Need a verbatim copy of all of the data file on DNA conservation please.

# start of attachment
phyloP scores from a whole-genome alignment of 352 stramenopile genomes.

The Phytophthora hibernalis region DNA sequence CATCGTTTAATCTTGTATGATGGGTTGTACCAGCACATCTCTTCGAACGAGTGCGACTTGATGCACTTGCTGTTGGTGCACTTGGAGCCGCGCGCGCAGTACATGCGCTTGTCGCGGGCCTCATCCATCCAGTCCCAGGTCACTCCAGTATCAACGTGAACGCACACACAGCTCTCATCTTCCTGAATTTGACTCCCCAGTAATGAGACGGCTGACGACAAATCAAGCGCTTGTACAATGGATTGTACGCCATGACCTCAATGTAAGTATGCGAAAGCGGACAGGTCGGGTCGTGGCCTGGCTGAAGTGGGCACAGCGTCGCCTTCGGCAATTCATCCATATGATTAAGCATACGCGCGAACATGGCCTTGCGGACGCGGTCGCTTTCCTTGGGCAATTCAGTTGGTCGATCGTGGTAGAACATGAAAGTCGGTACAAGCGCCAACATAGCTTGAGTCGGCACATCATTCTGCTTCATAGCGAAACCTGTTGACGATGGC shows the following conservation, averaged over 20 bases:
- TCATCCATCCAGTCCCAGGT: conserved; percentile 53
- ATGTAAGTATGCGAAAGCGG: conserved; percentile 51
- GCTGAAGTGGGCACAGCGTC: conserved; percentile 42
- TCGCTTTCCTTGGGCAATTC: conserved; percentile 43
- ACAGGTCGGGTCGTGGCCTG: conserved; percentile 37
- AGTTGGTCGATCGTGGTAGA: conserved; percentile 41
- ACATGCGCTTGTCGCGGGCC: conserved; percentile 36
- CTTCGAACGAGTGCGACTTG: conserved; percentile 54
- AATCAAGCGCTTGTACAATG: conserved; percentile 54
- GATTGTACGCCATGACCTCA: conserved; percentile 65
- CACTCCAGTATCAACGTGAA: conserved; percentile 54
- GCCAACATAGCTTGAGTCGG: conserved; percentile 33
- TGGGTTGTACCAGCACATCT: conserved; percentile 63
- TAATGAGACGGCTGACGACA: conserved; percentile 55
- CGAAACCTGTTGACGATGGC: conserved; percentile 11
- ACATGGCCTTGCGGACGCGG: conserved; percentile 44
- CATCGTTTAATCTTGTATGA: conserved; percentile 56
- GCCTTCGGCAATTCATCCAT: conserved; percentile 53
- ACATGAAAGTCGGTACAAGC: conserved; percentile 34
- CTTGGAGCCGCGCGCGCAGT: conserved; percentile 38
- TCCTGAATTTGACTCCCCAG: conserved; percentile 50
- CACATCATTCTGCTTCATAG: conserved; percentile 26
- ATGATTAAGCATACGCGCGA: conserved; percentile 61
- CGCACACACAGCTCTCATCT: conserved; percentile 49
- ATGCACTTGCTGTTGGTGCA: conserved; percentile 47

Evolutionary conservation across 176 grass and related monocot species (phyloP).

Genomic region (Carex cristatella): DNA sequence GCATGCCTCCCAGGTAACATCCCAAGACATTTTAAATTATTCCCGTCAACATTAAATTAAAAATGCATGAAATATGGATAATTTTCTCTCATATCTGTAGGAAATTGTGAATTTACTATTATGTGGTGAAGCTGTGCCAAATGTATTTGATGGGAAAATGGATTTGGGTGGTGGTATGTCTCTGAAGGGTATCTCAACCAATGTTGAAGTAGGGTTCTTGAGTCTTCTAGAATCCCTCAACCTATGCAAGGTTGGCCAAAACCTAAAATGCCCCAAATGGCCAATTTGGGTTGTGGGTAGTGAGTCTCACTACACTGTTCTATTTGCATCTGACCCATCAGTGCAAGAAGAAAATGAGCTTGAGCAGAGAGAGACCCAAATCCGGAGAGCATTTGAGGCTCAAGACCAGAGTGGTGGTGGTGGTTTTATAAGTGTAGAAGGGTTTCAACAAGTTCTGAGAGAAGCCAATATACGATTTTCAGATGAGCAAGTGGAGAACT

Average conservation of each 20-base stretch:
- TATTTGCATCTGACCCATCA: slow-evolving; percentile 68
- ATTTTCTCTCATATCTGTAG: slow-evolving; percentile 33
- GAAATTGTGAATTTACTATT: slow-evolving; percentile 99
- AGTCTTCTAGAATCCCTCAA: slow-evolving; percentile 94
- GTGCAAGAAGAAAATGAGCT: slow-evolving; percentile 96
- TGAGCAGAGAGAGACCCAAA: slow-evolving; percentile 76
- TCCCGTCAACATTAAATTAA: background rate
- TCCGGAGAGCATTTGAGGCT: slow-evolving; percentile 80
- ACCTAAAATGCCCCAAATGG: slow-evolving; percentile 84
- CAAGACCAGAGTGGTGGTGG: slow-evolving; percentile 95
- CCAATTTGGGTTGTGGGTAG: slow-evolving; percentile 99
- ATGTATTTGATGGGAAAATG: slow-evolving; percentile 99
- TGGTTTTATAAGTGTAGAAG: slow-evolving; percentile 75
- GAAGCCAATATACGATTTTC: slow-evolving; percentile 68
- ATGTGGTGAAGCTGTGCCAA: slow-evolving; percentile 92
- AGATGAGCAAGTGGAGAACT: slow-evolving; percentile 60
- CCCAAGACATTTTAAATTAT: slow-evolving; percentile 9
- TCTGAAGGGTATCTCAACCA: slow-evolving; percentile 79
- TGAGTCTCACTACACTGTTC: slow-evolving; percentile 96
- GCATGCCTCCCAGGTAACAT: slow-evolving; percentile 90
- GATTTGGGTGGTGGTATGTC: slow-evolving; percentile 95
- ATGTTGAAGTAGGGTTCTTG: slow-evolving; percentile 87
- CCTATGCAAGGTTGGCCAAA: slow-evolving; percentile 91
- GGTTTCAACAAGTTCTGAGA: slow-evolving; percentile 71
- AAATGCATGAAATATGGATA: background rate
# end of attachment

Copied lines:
phyloP scores from a whole-genome alignment of 352 stramenopile genomes.

The Phytophthora hibernalis region DNA sequence CATCGTTTAATCTTGTATGATGGGTTGTACCAGCACATCTCTTCGAACGAGTGCGACTTGATGCACTTGCTGTTGGTGCACTTGGAGCCGCGCGCGCAGTACATGCGCTTGTCGCGGGCCTCATCCATCCAGTCCCAGGTCACTCCAGTATCAACGTGAACGCACACACAGCTCTCATCTTCCTGAATTTGACTCCCCAGTAATGAGACGGCTGACGACAAATCAAGCGCTTGTACAATGGATTGTACGCCATGACCTCAATGTAAGTATGCGAAAGCGGACAGGTCGGGTCGTGGCCTGGCTGAAGTGGGCACAGCGTCGCCTTCGGCAATTCATCCATATGATTAAGCATACGCGCGAACATGGCCTTGCGGACGCGGTCGCTTTCCTTGGGCAATTCAGTTGGTCGATCGTGGTAGAACATGAAAGTCGGTACAAGCGCCAACATAGCTTGAGTCGGCACATCATTCTGCTTCATAGCGAAACCTGTTGACGATGGC shows the following conservation, averaged over 20 bases:
- TCATCCATCCAGTCCCAGGT: conserved; percentile 53
- ATGTAAGTATGCGAAAGCGG: conserved; percentile 51
- GCTGAAGTGGGCACAGCGTC: conserved; percentile 42
- TCGCTTTCCTTGGGCAATTC: conserved; percentile 43
- ACAGGTCGGGTCGTGGCCTG: conserved; percentile 37
- AGTTGGTCGATCGTGGTAGA: conserved; percentile 41
- ACATGCGCTTGTCGCGGGCC: conserved; percentile 36
- CTTCGAACGAGTGCGACTTG: conserved; percentile 54
- AATCAAGCGCTTGTACAATG: conserved; percentile 54
- GATTGTACGCCATGACCTCA: conserved; percentile 65
- CACTCCAGTATCAACGTGAA: conserved; percentile 54
- GCCAACATAGCTTGAGTCGG: conserved; percentile 33
- TGGGTTGTACCAGCACATCT: conserved; percentile 63
- TAATGAGACGGCTGACGACA: conserved; percentile 55
- CGAAACCTGTTGACGATGGC: conserved; percentile 11
- ACATGGCCTTGCGGACGCGG: conserved; percentile 44
- CATCGTTTAATCTTGTATGA: conserved; percentile 56
- GCCTTCGGCAATTCATCCAT: conserved; percentile 53
- ACATGAAAGTCGGTACAAGC: conserved; percentile 34
- CTTGGAGCCGCGCGCGCAGT: conserved; percentile 38
- TCCTGAATTTGACTCCCCAG: conserved; percentile 50
- CACATCATTCTGCTTCATAG: conserved; percentile 26
- ATGATTAAGCATACGCGCGA: conserved; percentile 61
- CGCACACACAGCTCTCATCT: conserved; percentile 49
- ATGCACTTGCTGTTGGTGCA: conserved; percentile 47

Evolutionary conservation across 176 grass and related monocot species (phyloP).

Genomic region (Carex cristatella): DNA sequence GCATGCCTCCCAGGTAACATCCCAAGACATTTTAAATTATTCCCGTCAACATTAAATTAAAAATGCATGAAATATGGATAATTTTCTCTCATATCTGTAGGAAATTGTGAATTTACTATTATGTGGTGAAGCTGTGCCAAATGTATTTGATGGGAAAATGGATTTGGGTGGTGGTATGTCTCTGAAGGGTATCTCAACCAATGTTGAAGTAGGGTTCTTGAGTCTTCTAGAATCCCTCAACCTATGCAAGGTTGGCCAAAACCTAAAATGCCCCAAATGGCCAATTTGGGTTGTGGGTAGTGAGTCTCACTACACTGTTCTATTTGCATCTGACCCATCAGTGCAAGAAGAAAATGAGCTTGAGCAGAGAGAGACCCAAATCCGGAGAGCATTTGAGGCTCAAGACCAGAGTGGTGGTGGTGGTTTTATAAGTGTAGAAGGGTTTCAACAAGTTCTGAGAGAAGCCAATATACGATTTTCAGATGAGCAAGTGGAGAACT

Average conservation of each 20-base stretch:
- TATTTGCATCTGACCCATCA: slow-evolving; percentile 68
- ATTTTCTCTCATATCTGTAG: slow-evolving; percentile 33
- GAAATTGTGAATTTACTATT: slow-evolving; percentile 99
- AGTCTTCTAGAATCCCTCAA: slow-evolving; percentile 94
- GTGCAAGAAGAAAATGAGCT: slow-evolving; percentile 96
- TGAGCAGAGAGAGACCCAAA: slow-evolving; percentile 76
- TCCCGTCAACATTAAATTAA: background rate
- TCCGGAGAGCATTTGAGGCT: slow-evolving; percentile 80
- ACCTAAAATGCCCCAAATGG: slow-evolving; percentile 84
- CAAGACCAGAGTGGTGGTGG: slow-evolving; percentile 95
- CCAATTTGGGTTGTGGGTAG: slow-evolving; percentile 99
- ATGTATTTGATGGGAAAATG: slow-evolving; percentile 99
- TGGTTTTATAAGTGTAGAAG: slow-evolving; percentile 75
- GAAGCCAATATACGATTTTC: slow-evolving; percentile 68
- ATGTGGTGAAGCTGTGCCAA: slow-evolving; percentile 92
- AGATGAGCAAGTGGAGAACT: slow-evolving; percentile 60
- CCCAAGACATTTTAAATTAT: slow-evolving; percentile 9
- TCTGAAGGGTATCTCAACCA: slow-evolving; percentile 79
- TGAGTCTCACTACACTGTTC: slow-evolving; percentile 96
- GCATGCCTCCCAGGTAACAT: slow-evolving; percentile 90
- GATTTGGGTGGTGGTATGTC: slow-evolving; percentile 95
- ATGTTGAAGTAGGGTTCTTG: slow-evolving; percentile 87
- CCTATGCAAGGTTGGCCAAA: slow-evolving; percentile 91
- GGTTTCAACAAGTTCTGAGA: slow-evolving; percentile 71
- AAATGCATGAAATATGGATA: background rate